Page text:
The question if you should purchase a Stand-Alone Scanner or opt for an All in One printer raises many questions. Have you got space for a scanner and a printer? Is the scanning function and resolution pretty much as good with cafe printer similar to the Stand-Alone Scanner model? How about price, is the combined price of Scanner and Printer much more than an Multi functional. Lets discuss some of these issues and a lot more.
Most modern scanners used in your home as well as in small businesses can be used for optically scanning an image, a photograph or even a text document. The most famous form of scanner that can be found is the flatbed scanner, sometimes also known as the desktop scanner. Documents are usually placed on a sheet of glass and the lid will then be closed during scanning. There are other handheld scanners and in addition scanners that move the object within the light source, but we will concentrate on the flatbed scanner.
Flatbed scanners normally employ certainly one of two methods for scanning an image, a Charge-Coupled Device (CCDD) or perhaps a Contact Image Sensor. The optical sensor, or variety of sensors is normally on a moveable arm and contains red, green and blue (RGB) filters. Quality is generally dependant on colour depth and manufacturers will usually quote the resolution in PPI or Pixels Per Inch, with a typical figure being around 5400 PPI.
So that you can process the image created by a standalone flatbed scanner, then the link with a computer is needed and many flatbed scanners connect to the parent computer by means of a high speed USB connection, although a Parallel Serial Port or SCSI (Small Computer System Interface) is oftentimes used. A few of the clever stuff will not be in the scanner itself but will be based in the Computer Program that actually processes the picture. These programs often provide a number of features designed to correct difficulties with the picture, like brightness and glare. Another important feature of these, often bundled software is the cabability to edit the created images and to compress those images using some kind of lossy compression format just like the popular JPEG format.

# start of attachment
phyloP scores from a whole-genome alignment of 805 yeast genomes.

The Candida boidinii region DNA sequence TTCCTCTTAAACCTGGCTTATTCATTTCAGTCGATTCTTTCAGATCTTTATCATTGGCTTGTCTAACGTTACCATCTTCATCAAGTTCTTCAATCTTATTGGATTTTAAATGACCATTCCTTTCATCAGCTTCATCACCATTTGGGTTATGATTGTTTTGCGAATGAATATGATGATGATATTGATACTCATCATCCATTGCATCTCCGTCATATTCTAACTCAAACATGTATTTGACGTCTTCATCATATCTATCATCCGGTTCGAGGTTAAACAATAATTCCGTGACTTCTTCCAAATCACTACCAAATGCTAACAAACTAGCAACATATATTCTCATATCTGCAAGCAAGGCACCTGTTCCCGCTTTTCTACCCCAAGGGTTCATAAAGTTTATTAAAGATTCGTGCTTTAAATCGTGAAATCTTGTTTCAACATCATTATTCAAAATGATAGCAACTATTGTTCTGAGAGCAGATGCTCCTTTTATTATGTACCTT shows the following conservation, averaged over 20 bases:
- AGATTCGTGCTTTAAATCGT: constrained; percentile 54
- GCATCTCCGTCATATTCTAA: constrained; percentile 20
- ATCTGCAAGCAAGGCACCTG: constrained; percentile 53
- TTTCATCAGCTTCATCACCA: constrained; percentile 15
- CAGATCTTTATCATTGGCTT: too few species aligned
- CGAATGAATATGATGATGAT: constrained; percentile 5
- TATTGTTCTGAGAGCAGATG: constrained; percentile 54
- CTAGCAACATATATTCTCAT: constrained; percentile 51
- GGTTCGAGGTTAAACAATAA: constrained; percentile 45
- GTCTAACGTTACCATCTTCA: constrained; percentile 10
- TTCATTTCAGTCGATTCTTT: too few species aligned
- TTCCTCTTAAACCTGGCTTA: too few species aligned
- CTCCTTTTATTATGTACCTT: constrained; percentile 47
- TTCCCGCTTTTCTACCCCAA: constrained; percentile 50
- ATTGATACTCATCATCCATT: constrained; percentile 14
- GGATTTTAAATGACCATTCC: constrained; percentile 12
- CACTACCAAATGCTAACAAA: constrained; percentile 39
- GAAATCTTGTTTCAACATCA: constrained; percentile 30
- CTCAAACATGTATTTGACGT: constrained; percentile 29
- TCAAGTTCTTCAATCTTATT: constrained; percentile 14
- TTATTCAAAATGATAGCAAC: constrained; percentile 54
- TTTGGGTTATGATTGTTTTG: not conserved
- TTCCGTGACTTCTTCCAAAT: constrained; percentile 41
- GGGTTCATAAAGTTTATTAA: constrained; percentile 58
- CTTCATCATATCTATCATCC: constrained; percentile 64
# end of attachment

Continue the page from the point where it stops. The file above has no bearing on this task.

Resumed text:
Unless the uv printer is an expensive, specialised scanner, there is often little difference in quality involving the average flatbed scanner as well as a scanner that is certainly a part of an All in One system. One of the important things to look for would be that the colour depth reaches least 24-bit as well as the optical resolution is around 1200 dpi (dots per inch) or better, although a exdldi of 600 dpi is often sufficient if nearly all scanning is going to be text documents.
An often important aspect of an All in One Printer, Copier, Scanner is the opportunity to be connected to either a wired or wireless network, and often both. This allows the output of the scanning facility to shared on the network or easily transmitted as a file or even a file attachment to an email.
Personally, I have used both dtg printer and All-in-one systems over the years and discover little general difference in quality, however the All-in-one system is often more practical due to the space saving and the truth that a different power outlet does not have that can be found for that additional scanner. However, for a small company owner who scans a lot of documents, a separate stand-alone scanner will usually provide the cabability to scan and print simultaneously and allow multiple users easier access to the scanning device.
To summarize, there is often little difference in quality between material produced with all the stand-alone scanner and this from the multi functional system, except maybe in expensive high end stand-alone models. The all-in-one system is often a better purchase for the normal home user, whereas your small business might think about the stand alone option for flexibility.